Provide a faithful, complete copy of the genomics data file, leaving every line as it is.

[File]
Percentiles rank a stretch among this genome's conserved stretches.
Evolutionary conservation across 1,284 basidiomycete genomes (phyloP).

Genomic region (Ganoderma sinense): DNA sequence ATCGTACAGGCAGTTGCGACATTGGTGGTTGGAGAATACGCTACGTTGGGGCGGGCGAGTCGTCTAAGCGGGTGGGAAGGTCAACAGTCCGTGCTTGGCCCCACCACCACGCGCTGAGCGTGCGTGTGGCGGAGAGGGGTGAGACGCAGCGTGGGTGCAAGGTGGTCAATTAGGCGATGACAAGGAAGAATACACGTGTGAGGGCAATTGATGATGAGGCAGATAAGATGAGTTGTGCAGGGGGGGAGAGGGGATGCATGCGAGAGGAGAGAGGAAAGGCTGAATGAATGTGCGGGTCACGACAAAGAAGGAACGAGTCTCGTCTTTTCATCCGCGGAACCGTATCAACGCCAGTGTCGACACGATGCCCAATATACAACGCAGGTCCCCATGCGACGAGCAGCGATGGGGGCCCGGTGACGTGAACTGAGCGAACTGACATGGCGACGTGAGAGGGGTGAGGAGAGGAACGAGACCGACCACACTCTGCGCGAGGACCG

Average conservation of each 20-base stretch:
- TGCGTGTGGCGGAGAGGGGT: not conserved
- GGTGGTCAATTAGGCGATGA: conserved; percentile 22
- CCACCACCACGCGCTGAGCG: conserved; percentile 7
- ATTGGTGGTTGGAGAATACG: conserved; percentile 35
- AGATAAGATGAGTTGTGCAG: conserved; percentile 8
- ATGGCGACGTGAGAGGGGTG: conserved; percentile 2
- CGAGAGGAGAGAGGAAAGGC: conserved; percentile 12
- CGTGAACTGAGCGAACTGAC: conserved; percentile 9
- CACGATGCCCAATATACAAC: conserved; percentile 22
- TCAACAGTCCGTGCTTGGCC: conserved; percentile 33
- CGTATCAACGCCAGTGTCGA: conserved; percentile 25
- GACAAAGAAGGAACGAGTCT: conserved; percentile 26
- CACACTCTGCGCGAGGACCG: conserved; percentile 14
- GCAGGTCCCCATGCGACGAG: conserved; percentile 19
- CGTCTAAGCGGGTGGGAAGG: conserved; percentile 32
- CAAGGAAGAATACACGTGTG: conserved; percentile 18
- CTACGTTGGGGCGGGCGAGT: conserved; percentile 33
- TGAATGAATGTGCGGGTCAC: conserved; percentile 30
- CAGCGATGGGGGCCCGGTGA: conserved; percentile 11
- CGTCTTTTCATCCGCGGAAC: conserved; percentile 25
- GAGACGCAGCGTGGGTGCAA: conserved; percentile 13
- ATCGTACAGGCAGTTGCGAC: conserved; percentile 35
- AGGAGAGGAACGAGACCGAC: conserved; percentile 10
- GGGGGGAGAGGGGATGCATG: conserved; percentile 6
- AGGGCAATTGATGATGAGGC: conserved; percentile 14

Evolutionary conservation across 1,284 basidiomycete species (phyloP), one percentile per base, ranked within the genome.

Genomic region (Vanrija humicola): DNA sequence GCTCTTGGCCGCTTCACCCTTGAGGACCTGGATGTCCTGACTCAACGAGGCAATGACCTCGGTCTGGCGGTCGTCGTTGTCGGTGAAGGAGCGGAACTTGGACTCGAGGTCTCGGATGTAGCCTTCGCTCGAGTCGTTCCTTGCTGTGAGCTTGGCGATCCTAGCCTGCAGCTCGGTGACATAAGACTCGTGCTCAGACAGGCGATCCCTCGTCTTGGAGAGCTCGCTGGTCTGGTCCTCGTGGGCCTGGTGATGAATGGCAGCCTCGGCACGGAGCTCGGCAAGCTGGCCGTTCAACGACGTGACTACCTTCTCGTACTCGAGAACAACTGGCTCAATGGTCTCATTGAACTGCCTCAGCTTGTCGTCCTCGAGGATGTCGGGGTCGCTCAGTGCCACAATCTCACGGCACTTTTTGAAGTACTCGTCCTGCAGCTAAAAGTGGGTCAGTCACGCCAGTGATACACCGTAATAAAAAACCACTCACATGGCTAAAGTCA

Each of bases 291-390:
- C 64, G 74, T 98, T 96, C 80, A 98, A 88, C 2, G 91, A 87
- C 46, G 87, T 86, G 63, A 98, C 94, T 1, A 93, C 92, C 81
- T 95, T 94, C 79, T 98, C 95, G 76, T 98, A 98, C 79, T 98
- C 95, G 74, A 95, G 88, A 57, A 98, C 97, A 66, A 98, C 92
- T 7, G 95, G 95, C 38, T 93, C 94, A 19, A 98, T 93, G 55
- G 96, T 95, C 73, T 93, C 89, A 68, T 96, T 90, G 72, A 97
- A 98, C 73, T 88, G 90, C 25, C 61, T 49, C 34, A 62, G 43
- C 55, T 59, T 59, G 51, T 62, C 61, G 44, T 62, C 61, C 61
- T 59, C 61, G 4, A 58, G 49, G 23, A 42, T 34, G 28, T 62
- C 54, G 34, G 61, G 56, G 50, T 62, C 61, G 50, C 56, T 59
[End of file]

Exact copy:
Percentiles rank a stretch among this genome's conserved stretches.
Evolutionary conservation across 1,284 basidiomycete genomes (phyloP).

Genomic region (Ganoderma sinense): DNA sequence ATCGTACAGGCAGTTGCGACATTGGTGGTTGGAGAATACGCTACGTTGGGGCGGGCGAGTCGTCTAAGCGGGTGGGAAGGTCAACAGTCCGTGCTTGGCCCCACCACCACGCGCTGAGCGTGCGTGTGGCGGAGAGGGGTGAGACGCAGCGTGGGTGCAAGGTGGTCAATTAGGCGATGACAAGGAAGAATACACGTGTGAGGGCAATTGATGATGAGGCAGATAAGATGAGTTGTGCAGGGGGGGAGAGGGGATGCATGCGAGAGGAGAGAGGAAAGGCTGAATGAATGTGCGGGTCACGACAAAGAAGGAACGAGTCTCGTCTTTTCATCCGCGGAACCGTATCAACGCCAGTGTCGACACGATGCCCAATATACAACGCAGGTCCCCATGCGACGAGCAGCGATGGGGGCCCGGTGACGTGAACTGAGCGAACTGACATGGCGACGTGAGAGGGGTGAGGAGAGGAACGAGACCGACCACACTCTGCGCGAGGACCG

Average conservation of each 20-base stretch:
- TGCGTGTGGCGGAGAGGGGT: not conserved
- GGTGGTCAATTAGGCGATGA: conserved; percentile 22
- CCACCACCACGCGCTGAGCG: conserved; percentile 7
- ATTGGTGGTTGGAGAATACG: conserved; percentile 35
- AGATAAGATGAGTTGTGCAG: conserved; percentile 8
- ATGGCGACGTGAGAGGGGTG: conserved; percentile 2
- CGAGAGGAGAGAGGAAAGGC: conserved; percentile 12
- CGTGAACTGAGCGAACTGAC: conserved; percentile 9
- CACGATGCCCAATATACAAC: conserved; percentile 22
- TCAACAGTCCGTGCTTGGCC: conserved; percentile 33
- CGTATCAACGCCAGTGTCGA: conserved; percentile 25
- GACAAAGAAGGAACGAGTCT: conserved; percentile 26
- CACACTCTGCGCGAGGACCG: conserved; percentile 14
- GCAGGTCCCCATGCGACGAG: conserved; percentile 19
- CGTCTAAGCGGGTGGGAAGG: conserved; percentile 32
- CAAGGAAGAATACACGTGTG: conserved; percentile 18
- CTACGTTGGGGCGGGCGAGT: conserved; percentile 33
- TGAATGAATGTGCGGGTCAC: conserved; percentile 30
- CAGCGATGGGGGCCCGGTGA: conserved; percentile 11
- CGTCTTTTCATCCGCGGAAC: conserved; percentile 25
- GAGACGCAGCGTGGGTGCAA: conserved; percentile 13
- ATCGTACAGGCAGTTGCGAC: conserved; percentile 35
- AGGAGAGGAACGAGACCGAC: conserved; percentile 10
- GGGGGGAGAGGGGATGCATG: conserved; percentile 6
- AGGGCAATTGATGATGAGGC: conserved; percentile 14

Evolutionary conservation across 1,284 basidiomycete species (phyloP), one percentile per base, ranked within the genome.

Genomic region (Vanrija humicola): DNA sequence GCTCTTGGCCGCTTCACCCTTGAGGACCTGGATGTCCTGACTCAACGAGGCAATGACCTCGGTCTGGCGGTCGTCGTTGTCGGTGAAGGAGCGGAACTTGGACTCGAGGTCTCGGATGTAGCCTTCGCTCGAGTCGTTCCTTGCTGTGAGCTTGGCGATCCTAGCCTGCAGCTCGGTGACATAAGACTCGTGCTCAGACAGGCGATCCCTCGTCTTGGAGAGCTCGCTGGTCTGGTCCTCGTGGGCCTGGTGATGAATGGCAGCCTCGGCACGGAGCTCGGCAAGCTGGCCGTTCAACGACGTGACTACCTTCTCGTACTCGAGAACAACTGGCTCAATGGTCTCATTGAACTGCCTCAGCTTGTCGTCCTCGAGGATGTCGGGGTCGCTCAGTGCCACAATCTCACGGCACTTTTTGAAGTACTCGTCCTGCAGCTAAAAGTGGGTCAGTCACGCCAGTGATACACCGTAATAAAAAACCACTCACATGGCTAAAGTCA

Each of bases 291-390:
- C 64, G 74, T 98, T 96, C 80, A 98, A 88, C 2, G 91, A 87
- C 46, G 87, T 86, G 63, A 98, C 94, T 1, A 93, C 92, C 81
- T 95, T 94, C 79, T 98, C 95, G 76, T 98, A 98, C 79, T 98
- C 95, G 74, A 95, G 88, A 57, A 98, C 97, A 66, A 98, C 92
- T 7, G 95, G 95, C 38, T 93, C 94, A 19, A 98, T 93, G 55
- G 96, T 95, C 73, T 93, C 89, A 68, T 96, T 90, G 72, A 97
- A 98, C 73, T 88, G 90, C 25, C 61, T 49, C 34, A 62, G 43
- C 55, T 59, T 59, G 51, T 62, C 61, G 44, T 62, C 61, C 61
- T 59, C 61, G 4, A 58, G 49, G 23, A 42, T 34, G 28, T 62
- C 54, G 34, G 61, G 56, G 50, T 62, C 61, G 50, C 56, T 59